DIVA TALK: A Conversation With Four-Time Tony Nominee and Bridges of Madison County Star Kelli O'Hara

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04 Apr 2014

Kelli O'Hara
Photo by Joan Marcus

Question: You mentioned having other characters on the stage watching you the whole time. What is that like for you as an actor?
Kelli O’Hara: It's funny that you ask. A lot of people will say [to me after a show], “Oh, did you see the guy in the third row?” And, I’m one of those [actors] who never notices that. I somehow get completely self-involved. No, I’m kidding! [Laughs.] But I’m kind of into [the role], and I try to just be in the story. And, so for a long time, appropriately so, I didn’t have [the onstage actors] as part of my periphery, but, lately, as we’re kind of warming up in the show, I’m really starting to be amazed and actually in wonder, noticing where they are and what they notice and using that a little bit more. It’s actually a lot of fun, and the people that are in the show, the actors, are so invested and so great, and it’s actually kind of fun to see what they’re doing in reaction to what I’m doing.

Question: This is your third musical with Bart Sher. How does having those other experiences affect working with him?
Kelli O’Hara: He’s amazing. I have so much respect for Bart. He’s really become a great mentor of mine; he’s a great teacher. I love where I got a degree, but a lot of my education has come from working with him. And each time, we don’t have to start over; it’s like getting a masters on top of an undergraduate and then a doctorate. You don’t have to go back and start from scratch; you’re taking what you already learned and starting there and building on that. So when I walked in the room this time, I just knew that we were going to get right to work, and I felt like I was kind of my freest self, to argue with him, whatever it is we were going to do…I just sort of hash things out, and he listens and I listen; then, sometimes, we fight and don’t agree and end up always coming to the same thought. That’s pretty healthy, and it’s pretty amazing to have when it’s as nerve-wracking as opening a new show can be.

Question: How would you describe Francesca, and has your idea about her changed throughout the process?
Kelli O’Hara: I would describe Francesca as someone very unlike myself. Her European sensibilities and her past, what she came from, trying to escape a war-torn city with no options for her future, is something I really didn’t have to deal with in my life. So I would consider her as someone who is very intriguing to me, and also I’m very sympathetic to a lot of the things that she’s had to go through in her life. I feel like what I’ve grown to know about her is that she’s probably as strong as you’d want a woman to be, but also as vulnerable and scared as humans can be.… A lot of people might not make the decision she made simply because they’re stronger or smarter and they know the outcome of it. But I think she fell into something very quickly, which is hopefully not a choice that I would make for myself. But then she is able to step up and make the right one for her family, for her kids. So I think I’ve learned to respect her, but I think going in, I really worried about how she would be perceived and would she be a sympathetic character. Marsha listened to my concerns about, “Do I invite him in for tea? Do I invite him in for dinner? Why am I pushing this [relationship]?” I was very concerned about that because I don’t think that would be something that people understand. But what I’ve learned to appreciate about her situation is the timing – where it was, when it was. I grew up on a farm, so I kind of know what her life was, but this was 1965, it was a male-dominated household, things like that that a lot of people today don’t understand that make her make the choices she made. So, I believe in her, and I want people to believe in her and for people to know that she’s a fallible character, but also one with great heart, not unlike Nellie [Forbush].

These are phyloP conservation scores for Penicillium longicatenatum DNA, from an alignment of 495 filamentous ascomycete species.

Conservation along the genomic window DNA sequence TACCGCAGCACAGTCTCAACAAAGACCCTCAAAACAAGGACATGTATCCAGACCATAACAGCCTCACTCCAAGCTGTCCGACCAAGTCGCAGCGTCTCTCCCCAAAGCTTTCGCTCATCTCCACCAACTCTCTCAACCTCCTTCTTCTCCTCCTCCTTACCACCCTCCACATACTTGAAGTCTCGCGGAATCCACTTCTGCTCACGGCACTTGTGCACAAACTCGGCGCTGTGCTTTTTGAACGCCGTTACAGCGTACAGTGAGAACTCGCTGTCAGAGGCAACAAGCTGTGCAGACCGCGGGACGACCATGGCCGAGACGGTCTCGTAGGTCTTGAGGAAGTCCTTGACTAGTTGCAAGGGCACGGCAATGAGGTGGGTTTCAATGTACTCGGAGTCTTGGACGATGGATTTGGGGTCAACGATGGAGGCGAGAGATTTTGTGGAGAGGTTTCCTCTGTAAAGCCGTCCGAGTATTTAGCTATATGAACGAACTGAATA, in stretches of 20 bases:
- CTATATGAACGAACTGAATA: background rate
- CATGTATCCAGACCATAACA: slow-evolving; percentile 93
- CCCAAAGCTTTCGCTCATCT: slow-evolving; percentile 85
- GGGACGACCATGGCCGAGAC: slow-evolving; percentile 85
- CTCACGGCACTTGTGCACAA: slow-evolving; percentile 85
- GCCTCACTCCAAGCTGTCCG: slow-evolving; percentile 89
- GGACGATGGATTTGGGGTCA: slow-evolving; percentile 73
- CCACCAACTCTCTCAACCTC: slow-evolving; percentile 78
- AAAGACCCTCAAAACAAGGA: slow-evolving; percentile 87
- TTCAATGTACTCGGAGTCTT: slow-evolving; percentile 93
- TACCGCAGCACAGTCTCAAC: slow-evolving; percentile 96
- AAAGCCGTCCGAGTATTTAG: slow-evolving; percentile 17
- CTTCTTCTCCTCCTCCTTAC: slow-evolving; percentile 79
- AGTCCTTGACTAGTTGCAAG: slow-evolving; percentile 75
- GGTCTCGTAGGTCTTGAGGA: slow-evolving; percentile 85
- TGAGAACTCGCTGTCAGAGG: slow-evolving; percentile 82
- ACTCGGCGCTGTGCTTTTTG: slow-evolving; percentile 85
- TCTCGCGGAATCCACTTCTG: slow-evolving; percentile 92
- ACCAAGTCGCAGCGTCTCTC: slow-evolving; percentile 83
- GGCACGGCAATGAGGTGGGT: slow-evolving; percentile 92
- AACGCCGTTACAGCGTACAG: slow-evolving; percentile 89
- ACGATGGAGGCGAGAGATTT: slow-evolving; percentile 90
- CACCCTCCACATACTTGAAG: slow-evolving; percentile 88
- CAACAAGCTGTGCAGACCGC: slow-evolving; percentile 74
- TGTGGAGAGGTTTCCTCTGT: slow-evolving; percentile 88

Question: We talked about your relationship with Bart Sher, but you also have recent history with Steven, having done Far From Heaven. Was that helpful in creating your relationship in this?
Kelli O’Hara: Not that, probably. …We’ve been friends for 15 years, so I think we’ve been waiting [for this kind of experience]. We did workshops and productions of Piazza together before he got his TV show and wasn’t able to do Broadway. So we go way back, and I think we’ve always wanted to work together in this way. But doing Far From Heaven and putting us in a room together, just working together, reintroduced us in a professional way together, which was great. But I think that we were just ready to work together.


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